Water infrastructure in Nelligen and Akolele has progressed as Eurobodalla’s water and sewerage services move to the next stage.
In Nelligen, the contract to build a high-quality water reticulation and pressure sewerage system has been awarded to Ledonne Constructions Pty Ltd after a tender process, and two new 880-kilolitre reservoirs have been completed.
The works are being done as part of the Nelligen Water Supply and Sewerage Scheme, which will connect properties in the South Coast village to modern water supply and sewerage services for the first time.
The NSW Government has contributed $3.5 million from the government’s Safe and Secure Water Program, while Eurobodalla Shire Council is covering the remaining cost.
Up to 30 full-time and part-time equivalent jobs are being created thanks to the project, which is expected to be completed by December 2024.
It follows the Akolele Sewerage Scheme switching on in time for Christmas, which saw 57 properties connected to the Bermagui Sewage Treatment Plant.
According to Council’s website, $762,000 in funding was provided by the NSW Government and $2.3 million came from Eurobodalla Shire Council.
Akolele was also the last village around Wallaga Lake to be linked to the Bermagui sewerage system, bringing first-rate sewerage services to the entire area.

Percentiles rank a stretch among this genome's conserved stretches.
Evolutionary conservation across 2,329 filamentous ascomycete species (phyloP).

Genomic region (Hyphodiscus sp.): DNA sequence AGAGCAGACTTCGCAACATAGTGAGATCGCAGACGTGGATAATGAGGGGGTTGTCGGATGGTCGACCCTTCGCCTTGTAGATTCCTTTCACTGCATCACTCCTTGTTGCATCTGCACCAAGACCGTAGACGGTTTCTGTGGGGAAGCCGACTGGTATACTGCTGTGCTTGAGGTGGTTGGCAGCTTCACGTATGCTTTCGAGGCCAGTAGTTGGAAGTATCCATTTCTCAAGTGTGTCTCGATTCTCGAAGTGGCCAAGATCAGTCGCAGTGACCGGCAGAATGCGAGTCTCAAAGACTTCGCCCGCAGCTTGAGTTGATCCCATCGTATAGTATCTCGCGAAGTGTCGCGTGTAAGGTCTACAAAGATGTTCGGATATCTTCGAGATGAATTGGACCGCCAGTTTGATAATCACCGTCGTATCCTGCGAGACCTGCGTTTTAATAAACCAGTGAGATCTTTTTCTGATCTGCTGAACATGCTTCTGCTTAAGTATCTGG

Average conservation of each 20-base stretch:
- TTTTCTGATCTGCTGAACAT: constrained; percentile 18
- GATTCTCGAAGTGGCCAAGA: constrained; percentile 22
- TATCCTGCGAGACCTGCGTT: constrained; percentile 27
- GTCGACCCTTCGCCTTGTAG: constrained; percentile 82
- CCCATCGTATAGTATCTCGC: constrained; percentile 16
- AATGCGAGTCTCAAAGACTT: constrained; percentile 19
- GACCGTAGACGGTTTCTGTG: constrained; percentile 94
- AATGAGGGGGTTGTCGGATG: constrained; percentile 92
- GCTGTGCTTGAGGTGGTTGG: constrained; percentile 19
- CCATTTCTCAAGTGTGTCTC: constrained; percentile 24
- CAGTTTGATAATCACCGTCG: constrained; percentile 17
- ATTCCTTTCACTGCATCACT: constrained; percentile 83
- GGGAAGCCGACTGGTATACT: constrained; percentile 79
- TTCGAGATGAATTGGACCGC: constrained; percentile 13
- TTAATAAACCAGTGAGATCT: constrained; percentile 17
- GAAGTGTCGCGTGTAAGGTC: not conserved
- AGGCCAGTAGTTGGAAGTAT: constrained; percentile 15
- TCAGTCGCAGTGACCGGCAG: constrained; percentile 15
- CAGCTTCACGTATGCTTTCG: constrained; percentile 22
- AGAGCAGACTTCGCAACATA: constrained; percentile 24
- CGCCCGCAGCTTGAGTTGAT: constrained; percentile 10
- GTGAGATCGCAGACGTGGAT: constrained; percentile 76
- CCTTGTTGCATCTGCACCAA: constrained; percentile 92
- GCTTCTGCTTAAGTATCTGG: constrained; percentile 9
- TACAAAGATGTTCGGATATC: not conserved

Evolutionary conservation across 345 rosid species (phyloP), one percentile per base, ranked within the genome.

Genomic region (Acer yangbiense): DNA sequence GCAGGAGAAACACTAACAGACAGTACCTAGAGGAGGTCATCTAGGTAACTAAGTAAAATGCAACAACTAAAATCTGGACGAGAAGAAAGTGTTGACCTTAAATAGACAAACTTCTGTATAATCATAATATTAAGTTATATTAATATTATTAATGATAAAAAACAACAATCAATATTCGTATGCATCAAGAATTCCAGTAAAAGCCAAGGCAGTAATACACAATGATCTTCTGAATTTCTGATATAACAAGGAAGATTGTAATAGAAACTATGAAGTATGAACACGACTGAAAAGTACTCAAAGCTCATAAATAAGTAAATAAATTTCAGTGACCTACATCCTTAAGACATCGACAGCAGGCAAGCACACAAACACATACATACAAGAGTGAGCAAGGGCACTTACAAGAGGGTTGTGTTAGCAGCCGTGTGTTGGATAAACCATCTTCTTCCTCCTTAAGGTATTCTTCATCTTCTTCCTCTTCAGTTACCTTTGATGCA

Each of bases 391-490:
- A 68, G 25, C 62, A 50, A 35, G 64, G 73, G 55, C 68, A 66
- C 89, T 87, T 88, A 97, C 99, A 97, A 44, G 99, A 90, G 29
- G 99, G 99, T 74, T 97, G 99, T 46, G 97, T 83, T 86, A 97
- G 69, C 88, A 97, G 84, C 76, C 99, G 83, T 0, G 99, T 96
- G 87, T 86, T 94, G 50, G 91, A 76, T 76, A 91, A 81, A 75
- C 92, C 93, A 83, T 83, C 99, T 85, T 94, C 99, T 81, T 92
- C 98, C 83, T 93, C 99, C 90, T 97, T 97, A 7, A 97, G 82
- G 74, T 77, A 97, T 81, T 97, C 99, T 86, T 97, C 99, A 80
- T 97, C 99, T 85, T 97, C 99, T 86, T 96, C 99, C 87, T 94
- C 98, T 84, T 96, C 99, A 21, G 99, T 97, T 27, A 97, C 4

Eurobodalla Shire Mayor Mathew Hatcher said the infrastructure projects in the shire would benefit residents of all kinds.
“Water is our most precious resource, so delivering a more secure and reliable supply to Nelligen households that helps reduce dependence on rainwater tanks and water carting during dry times, as well as boosting firefighting capability makes sense on all fronts,” he said.
“The sewerage upgrades for both towns will also assist in protecting the beautiful local environment from the risk of contamination because having fewer septic tanks reduces the likelihood of system failures, which is good news for everyone.”
Member for Bega Dr Michael Holland said the new infrastructure in Nelligen and Akolele would have a flow-on effect.
“Now that Akolele has a modern sewerage system in place we’re getting on with the job of getting the same outcome for Nelligen as well as delivering high quality, potable water straight to the taps of residents and businesses,” he said.
“Investing in these services and utilities not only builds thriving communities but it provides a much-needed boost to the local economy thanks to the jobs created and flow-on effects throughout the region.”
Dr Holland said the projects materialised as more people looked to the South Coast.
“The South Coast is one of the fastest growing regions in our state and the NSW Government wants to ensure smaller communities such as Nelligen and Akolele are equipped with the best possible infrastructure to encourage people to live there and stay longer,” he said.
“Collecting and storing enough rainwater can be hard, especially with another El Nino upon us and in a changing climate.
“We also know many properties in this area don’t have suitable space or proper soil for their own on-site sewage disposal.”